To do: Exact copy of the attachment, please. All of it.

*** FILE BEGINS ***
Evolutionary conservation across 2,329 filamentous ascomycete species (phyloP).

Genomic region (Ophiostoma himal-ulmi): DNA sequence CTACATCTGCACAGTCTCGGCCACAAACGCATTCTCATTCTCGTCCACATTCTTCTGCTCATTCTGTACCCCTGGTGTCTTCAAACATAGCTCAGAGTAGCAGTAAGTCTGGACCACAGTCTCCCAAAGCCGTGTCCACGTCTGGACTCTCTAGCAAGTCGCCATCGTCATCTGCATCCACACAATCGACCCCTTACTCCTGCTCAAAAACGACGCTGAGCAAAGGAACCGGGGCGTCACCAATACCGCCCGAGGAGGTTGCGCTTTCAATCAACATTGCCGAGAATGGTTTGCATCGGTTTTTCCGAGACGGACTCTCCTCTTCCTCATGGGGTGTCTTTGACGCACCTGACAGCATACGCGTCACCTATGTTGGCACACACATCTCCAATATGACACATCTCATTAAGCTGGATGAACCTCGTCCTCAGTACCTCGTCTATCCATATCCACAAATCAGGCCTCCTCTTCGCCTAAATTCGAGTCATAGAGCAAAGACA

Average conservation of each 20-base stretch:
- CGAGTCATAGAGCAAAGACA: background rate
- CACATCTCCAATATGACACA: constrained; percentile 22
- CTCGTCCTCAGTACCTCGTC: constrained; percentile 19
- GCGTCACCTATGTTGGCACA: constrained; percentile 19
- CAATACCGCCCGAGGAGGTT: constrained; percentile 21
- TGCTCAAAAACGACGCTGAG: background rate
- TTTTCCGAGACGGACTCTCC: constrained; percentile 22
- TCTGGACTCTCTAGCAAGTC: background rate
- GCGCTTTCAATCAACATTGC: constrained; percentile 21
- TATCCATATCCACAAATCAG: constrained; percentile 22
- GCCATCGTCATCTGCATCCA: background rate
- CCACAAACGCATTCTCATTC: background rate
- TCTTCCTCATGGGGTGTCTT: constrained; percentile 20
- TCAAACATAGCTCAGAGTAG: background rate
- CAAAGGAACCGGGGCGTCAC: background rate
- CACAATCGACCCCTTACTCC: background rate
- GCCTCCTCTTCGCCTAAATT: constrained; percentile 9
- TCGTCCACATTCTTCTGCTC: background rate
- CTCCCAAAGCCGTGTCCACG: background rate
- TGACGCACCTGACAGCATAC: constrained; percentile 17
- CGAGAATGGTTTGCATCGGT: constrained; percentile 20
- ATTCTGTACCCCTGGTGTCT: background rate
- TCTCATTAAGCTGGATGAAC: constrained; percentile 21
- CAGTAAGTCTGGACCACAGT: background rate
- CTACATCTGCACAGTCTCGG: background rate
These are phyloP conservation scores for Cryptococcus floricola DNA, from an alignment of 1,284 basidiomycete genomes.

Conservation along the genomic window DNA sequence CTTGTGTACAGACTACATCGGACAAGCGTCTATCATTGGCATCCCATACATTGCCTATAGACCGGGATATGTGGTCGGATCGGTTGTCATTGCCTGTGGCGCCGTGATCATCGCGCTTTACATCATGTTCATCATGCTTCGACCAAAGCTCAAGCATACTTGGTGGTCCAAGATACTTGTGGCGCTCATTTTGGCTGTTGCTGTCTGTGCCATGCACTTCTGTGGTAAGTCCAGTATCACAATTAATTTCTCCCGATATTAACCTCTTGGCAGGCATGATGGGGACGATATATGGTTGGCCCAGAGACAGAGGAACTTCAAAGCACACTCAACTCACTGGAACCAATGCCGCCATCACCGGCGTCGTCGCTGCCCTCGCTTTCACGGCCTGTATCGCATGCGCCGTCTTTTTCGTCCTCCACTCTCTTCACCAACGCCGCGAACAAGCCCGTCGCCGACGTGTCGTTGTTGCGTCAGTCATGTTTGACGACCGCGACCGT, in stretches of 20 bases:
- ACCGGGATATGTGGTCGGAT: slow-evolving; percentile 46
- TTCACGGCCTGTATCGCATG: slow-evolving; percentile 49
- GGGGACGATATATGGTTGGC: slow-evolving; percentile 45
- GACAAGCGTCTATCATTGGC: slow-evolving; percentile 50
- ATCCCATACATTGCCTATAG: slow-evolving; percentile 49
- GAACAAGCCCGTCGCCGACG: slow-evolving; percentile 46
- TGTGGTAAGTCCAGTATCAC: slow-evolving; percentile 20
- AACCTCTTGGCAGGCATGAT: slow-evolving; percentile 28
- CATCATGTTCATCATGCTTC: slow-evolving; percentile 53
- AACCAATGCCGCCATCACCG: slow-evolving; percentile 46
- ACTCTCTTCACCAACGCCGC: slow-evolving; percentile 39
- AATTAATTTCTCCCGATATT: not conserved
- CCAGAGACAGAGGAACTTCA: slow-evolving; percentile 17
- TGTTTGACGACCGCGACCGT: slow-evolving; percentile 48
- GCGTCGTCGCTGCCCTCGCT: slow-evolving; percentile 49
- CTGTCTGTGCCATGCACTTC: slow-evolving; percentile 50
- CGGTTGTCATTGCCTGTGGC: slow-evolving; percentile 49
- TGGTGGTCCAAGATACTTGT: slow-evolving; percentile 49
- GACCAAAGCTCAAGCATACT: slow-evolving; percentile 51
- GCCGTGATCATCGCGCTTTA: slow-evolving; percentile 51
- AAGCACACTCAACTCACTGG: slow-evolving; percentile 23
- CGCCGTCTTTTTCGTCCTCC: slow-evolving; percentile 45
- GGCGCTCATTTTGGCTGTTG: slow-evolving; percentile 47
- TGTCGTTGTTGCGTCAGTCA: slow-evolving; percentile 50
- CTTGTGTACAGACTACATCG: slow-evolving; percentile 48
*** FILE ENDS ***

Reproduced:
Evolutionary conservation across 2,329 filamentous ascomycete species (phyloP).

Genomic region (Ophiostoma himal-ulmi): DNA sequence CTACATCTGCACAGTCTCGGCCACAAACGCATTCTCATTCTCGTCCACATTCTTCTGCTCATTCTGTACCCCTGGTGTCTTCAAACATAGCTCAGAGTAGCAGTAAGTCTGGACCACAGTCTCCCAAAGCCGTGTCCACGTCTGGACTCTCTAGCAAGTCGCCATCGTCATCTGCATCCACACAATCGACCCCTTACTCCTGCTCAAAAACGACGCTGAGCAAAGGAACCGGGGCGTCACCAATACCGCCCGAGGAGGTTGCGCTTTCAATCAACATTGCCGAGAATGGTTTGCATCGGTTTTTCCGAGACGGACTCTCCTCTTCCTCATGGGGTGTCTTTGACGCACCTGACAGCATACGCGTCACCTATGTTGGCACACACATCTCCAATATGACACATCTCATTAAGCTGGATGAACCTCGTCCTCAGTACCTCGTCTATCCATATCCACAAATCAGGCCTCCTCTTCGCCTAAATTCGAGTCATAGAGCAAAGACA

Average conservation of each 20-base stretch:
- CGAGTCATAGAGCAAAGACA: background rate
- CACATCTCCAATATGACACA: constrained; percentile 22
- CTCGTCCTCAGTACCTCGTC: constrained; percentile 19
- GCGTCACCTATGTTGGCACA: constrained; percentile 19
- CAATACCGCCCGAGGAGGTT: constrained; percentile 21
- TGCTCAAAAACGACGCTGAG: background rate
- TTTTCCGAGACGGACTCTCC: constrained; percentile 22
- TCTGGACTCTCTAGCAAGTC: background rate
- GCGCTTTCAATCAACATTGC: constrained; percentile 21
- TATCCATATCCACAAATCAG: constrained; percentile 22
- GCCATCGTCATCTGCATCCA: background rate
- CCACAAACGCATTCTCATTC: background rate
- TCTTCCTCATGGGGTGTCTT: constrained; percentile 20
- TCAAACATAGCTCAGAGTAG: background rate
- CAAAGGAACCGGGGCGTCAC: background rate
- CACAATCGACCCCTTACTCC: background rate
- GCCTCCTCTTCGCCTAAATT: constrained; percentile 9
- TCGTCCACATTCTTCTGCTC: background rate
- CTCCCAAAGCCGTGTCCACG: background rate
- TGACGCACCTGACAGCATAC: constrained; percentile 17
- CGAGAATGGTTTGCATCGGT: constrained; percentile 20
- ATTCTGTACCCCTGGTGTCT: background rate
- TCTCATTAAGCTGGATGAAC: constrained; percentile 21
- CAGTAAGTCTGGACCACAGT: background rate
- CTACATCTGCACAGTCTCGG: background rate
These are phyloP conservation scores for Cryptococcus floricola DNA, from an alignment of 1,284 basidiomycete genomes.

Conservation along the genomic window DNA sequence CTTGTGTACAGACTACATCGGACAAGCGTCTATCATTGGCATCCCATACATTGCCTATAGACCGGGATATGTGGTCGGATCGGTTGTCATTGCCTGTGGCGCCGTGATCATCGCGCTTTACATCATGTTCATCATGCTTCGACCAAAGCTCAAGCATACTTGGTGGTCCAAGATACTTGTGGCGCTCATTTTGGCTGTTGCTGTCTGTGCCATGCACTTCTGTGGTAAGTCCAGTATCACAATTAATTTCTCCCGATATTAACCTCTTGGCAGGCATGATGGGGACGATATATGGTTGGCCCAGAGACAGAGGAACTTCAAAGCACACTCAACTCACTGGAACCAATGCCGCCATCACCGGCGTCGTCGCTGCCCTCGCTTTCACGGCCTGTATCGCATGCGCCGTCTTTTTCGTCCTCCACTCTCTTCACCAACGCCGCGAACAAGCCCGTCGCCGACGTGTCGTTGTTGCGTCAGTCATGTTTGACGACCGCGACCGT, in stretches of 20 bases:
- ACCGGGATATGTGGTCGGAT: slow-evolving; percentile 46
- TTCACGGCCTGTATCGCATG: slow-evolving; percentile 49
- GGGGACGATATATGGTTGGC: slow-evolving; percentile 45
- GACAAGCGTCTATCATTGGC: slow-evolving; percentile 50
- ATCCCATACATTGCCTATAG: slow-evolving; percentile 49
- GAACAAGCCCGTCGCCGACG: slow-evolving; percentile 46
- TGTGGTAAGTCCAGTATCAC: slow-evolving; percentile 20
- AACCTCTTGGCAGGCATGAT: slow-evolving; percentile 28
- CATCATGTTCATCATGCTTC: slow-evolving; percentile 53
- AACCAATGCCGCCATCACCG: slow-evolving; percentile 46
- ACTCTCTTCACCAACGCCGC: slow-evolving; percentile 39
- AATTAATTTCTCCCGATATT: not conserved
- CCAGAGACAGAGGAACTTCA: slow-evolving; percentile 17
- TGTTTGACGACCGCGACCGT: slow-evolving; percentile 48
- GCGTCGTCGCTGCCCTCGCT: slow-evolving; percentile 49
- CTGTCTGTGCCATGCACTTC: slow-evolving; percentile 50
- CGGTTGTCATTGCCTGTGGC: slow-evolving; percentile 49
- TGGTGGTCCAAGATACTTGT: slow-evolving; percentile 49
- GACCAAAGCTCAAGCATACT: slow-evolving; percentile 51
- GCCGTGATCATCGCGCTTTA: slow-evolving; percentile 51
- AAGCACACTCAACTCACTGG: slow-evolving; percentile 23
- CGCCGTCTTTTTCGTCCTCC: slow-evolving; percentile 45
- GGCGCTCATTTTGGCTGTTG: slow-evolving; percentile 47
- TGTCGTTGTTGCGTCAGTCA: slow-evolving; percentile 50
- CTTGTGTACAGACTACATCG: slow-evolving; percentile 48